-  David L. Salay, ”The Production of Gunpowder in Pennsylvania During the American Revolution,” The Pennsylvania Magazine of History and Biography, Vol. 99, No. 4 (Oct. 1975), 422.
-  J.L. Bell, “How Not to Make Saltpetre,” Boston 1775, April 3, 2013. http://boston1775.blogspot.com/search/label/gunpowder (accessed August 9, 2013).
-  Library of Congress, Journals of the Continental Congress, September 19, 1775. http://memory.loc.gov/cgi-bin/query/r?ammem/hlaw:@field(DOCID+@lit(jc00282)): (accessed August 8, 2013).
-  Records of the General Court of Massachusetts, quoted by J.L. Bishop, History of American Manufacturers (Philadelphia: Young, 1864), II, 24.
-  Orlando W. Stephenson,”The Supply of Gunpowder in 1776,” The American Historical Review, Vol. 30, No. 2 (Jan. 1925), 271.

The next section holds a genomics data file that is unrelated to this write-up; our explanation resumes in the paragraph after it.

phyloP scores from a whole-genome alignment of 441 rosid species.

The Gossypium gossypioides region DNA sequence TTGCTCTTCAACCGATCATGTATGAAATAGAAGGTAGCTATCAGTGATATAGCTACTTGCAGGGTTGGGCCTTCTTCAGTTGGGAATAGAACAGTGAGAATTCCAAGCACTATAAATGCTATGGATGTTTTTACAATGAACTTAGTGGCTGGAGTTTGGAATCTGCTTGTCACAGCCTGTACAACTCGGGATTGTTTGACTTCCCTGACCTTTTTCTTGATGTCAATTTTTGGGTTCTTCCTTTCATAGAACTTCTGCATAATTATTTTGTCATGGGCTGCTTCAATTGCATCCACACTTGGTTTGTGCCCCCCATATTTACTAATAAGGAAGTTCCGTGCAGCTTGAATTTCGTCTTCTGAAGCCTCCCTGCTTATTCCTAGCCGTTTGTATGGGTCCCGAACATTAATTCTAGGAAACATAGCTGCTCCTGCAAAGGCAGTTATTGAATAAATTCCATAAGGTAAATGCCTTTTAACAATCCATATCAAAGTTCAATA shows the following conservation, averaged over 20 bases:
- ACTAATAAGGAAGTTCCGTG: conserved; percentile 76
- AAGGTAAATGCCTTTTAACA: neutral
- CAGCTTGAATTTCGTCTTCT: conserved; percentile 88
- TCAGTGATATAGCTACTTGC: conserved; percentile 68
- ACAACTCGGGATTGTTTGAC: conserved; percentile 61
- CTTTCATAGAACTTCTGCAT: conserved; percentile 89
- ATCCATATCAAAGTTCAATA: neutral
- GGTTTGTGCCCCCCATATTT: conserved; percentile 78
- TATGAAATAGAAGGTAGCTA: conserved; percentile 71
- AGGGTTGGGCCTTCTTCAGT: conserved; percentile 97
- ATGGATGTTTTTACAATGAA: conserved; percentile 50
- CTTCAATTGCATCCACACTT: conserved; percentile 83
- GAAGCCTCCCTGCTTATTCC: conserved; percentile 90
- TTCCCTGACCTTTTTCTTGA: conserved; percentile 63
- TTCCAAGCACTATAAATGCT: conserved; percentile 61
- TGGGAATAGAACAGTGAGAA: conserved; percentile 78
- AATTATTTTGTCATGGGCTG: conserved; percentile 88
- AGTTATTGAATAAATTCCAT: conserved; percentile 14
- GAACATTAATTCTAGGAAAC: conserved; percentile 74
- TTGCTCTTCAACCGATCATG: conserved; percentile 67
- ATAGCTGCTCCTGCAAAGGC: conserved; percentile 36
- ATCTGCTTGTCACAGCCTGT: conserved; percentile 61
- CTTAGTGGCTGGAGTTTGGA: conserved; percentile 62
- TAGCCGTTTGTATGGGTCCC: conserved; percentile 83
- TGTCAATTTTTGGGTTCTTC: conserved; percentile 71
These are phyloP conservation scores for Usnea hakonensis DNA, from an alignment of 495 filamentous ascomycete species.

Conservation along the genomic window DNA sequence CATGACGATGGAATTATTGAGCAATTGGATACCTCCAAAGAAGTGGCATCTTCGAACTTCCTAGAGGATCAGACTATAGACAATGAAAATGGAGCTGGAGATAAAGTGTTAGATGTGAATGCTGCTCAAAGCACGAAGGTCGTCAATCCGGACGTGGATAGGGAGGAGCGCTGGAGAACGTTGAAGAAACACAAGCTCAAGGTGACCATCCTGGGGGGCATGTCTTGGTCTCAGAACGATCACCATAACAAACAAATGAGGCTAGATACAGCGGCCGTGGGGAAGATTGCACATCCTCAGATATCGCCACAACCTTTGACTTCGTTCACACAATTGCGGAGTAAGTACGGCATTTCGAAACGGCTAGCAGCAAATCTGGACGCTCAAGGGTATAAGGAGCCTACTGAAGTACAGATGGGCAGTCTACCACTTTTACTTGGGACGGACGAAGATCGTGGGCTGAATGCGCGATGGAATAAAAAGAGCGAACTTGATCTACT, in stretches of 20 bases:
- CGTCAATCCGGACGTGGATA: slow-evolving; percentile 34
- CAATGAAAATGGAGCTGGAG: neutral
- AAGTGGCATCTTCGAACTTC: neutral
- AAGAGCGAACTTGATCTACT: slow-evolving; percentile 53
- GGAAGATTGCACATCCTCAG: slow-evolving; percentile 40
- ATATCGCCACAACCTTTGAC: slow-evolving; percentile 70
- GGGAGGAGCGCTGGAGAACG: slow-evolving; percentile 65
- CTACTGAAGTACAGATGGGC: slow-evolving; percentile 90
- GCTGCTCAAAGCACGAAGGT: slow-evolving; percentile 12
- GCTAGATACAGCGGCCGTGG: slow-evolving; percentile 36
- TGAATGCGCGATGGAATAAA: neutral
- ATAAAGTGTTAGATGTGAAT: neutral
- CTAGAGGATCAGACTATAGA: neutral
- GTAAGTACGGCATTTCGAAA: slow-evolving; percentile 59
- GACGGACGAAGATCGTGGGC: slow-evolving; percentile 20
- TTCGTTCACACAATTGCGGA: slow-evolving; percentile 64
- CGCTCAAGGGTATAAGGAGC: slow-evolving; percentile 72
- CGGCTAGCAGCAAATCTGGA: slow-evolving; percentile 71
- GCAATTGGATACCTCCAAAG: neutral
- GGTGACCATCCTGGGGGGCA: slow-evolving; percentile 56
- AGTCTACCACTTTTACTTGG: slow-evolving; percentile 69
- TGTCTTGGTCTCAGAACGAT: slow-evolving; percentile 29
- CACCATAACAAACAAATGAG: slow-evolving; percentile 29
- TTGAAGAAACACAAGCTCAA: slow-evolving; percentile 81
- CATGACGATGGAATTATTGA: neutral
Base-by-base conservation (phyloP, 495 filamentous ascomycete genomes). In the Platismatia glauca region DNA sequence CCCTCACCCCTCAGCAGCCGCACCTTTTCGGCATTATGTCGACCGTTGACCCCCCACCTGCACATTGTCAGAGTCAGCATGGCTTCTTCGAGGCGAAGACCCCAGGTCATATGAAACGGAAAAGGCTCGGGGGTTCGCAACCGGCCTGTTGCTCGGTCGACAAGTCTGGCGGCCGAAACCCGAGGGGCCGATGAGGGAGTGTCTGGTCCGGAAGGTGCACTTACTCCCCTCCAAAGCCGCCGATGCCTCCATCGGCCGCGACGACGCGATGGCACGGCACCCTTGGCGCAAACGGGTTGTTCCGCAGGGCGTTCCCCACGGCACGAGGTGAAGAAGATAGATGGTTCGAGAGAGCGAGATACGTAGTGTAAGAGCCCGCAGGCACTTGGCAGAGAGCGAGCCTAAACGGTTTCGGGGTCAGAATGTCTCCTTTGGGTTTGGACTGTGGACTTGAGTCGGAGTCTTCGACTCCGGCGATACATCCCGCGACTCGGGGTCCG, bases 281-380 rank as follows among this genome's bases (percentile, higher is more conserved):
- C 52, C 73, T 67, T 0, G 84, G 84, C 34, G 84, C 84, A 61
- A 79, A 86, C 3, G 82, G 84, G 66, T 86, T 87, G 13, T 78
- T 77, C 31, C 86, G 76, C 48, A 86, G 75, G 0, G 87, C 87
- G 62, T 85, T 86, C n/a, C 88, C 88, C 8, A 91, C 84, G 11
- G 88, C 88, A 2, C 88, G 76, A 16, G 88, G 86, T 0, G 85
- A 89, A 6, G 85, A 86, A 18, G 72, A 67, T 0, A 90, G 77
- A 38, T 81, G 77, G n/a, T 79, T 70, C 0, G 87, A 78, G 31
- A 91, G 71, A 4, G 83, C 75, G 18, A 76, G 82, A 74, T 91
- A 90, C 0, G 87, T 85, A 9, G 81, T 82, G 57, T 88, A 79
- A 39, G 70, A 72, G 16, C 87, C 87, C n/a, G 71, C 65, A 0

-  T.H. Breen, The Marketplace of Revolution (Oxford: Oxford University Press, 2004), 88.
-  Jack Kelly, Gunpowder: Alchemy, Bombards, and Pyrotechnics: The History of the Explosive that Changed the World (New York: Basic Books, 2004), 162.
-  Robert Middlekauf, The Glorious Revolution: The American Revolution 1763-1789, rev. ed. (Oxford: Oxford University Press, 2005), 297.
-  Erna Risch, “Supplying Washington’s Army, Center of Military History, US Army” (Washington, D.C.: US Army, 1981), 5.
-  John Sullivan, Letters and Papers of Major-General John Sullivan, ed. Otis G. Hammond, 3 vols. (Concord: New Hampshire Historical Society, 1930-39), 1:72.
-  Letter Governor Bruere to Lord Dartmouth, August 17, 1775 and September 13, 1775. William Bell Clark, editor, Naval Documents of the American Revolution, vol. 1 and vol. 2, (Washington, DC: U.S. Navy Department, 1964, 1966), 91.
-  John Ferling, Almost a Miracle: The American Victory in the War of Independence (Oxford: Oxford University Press, 2007), 154.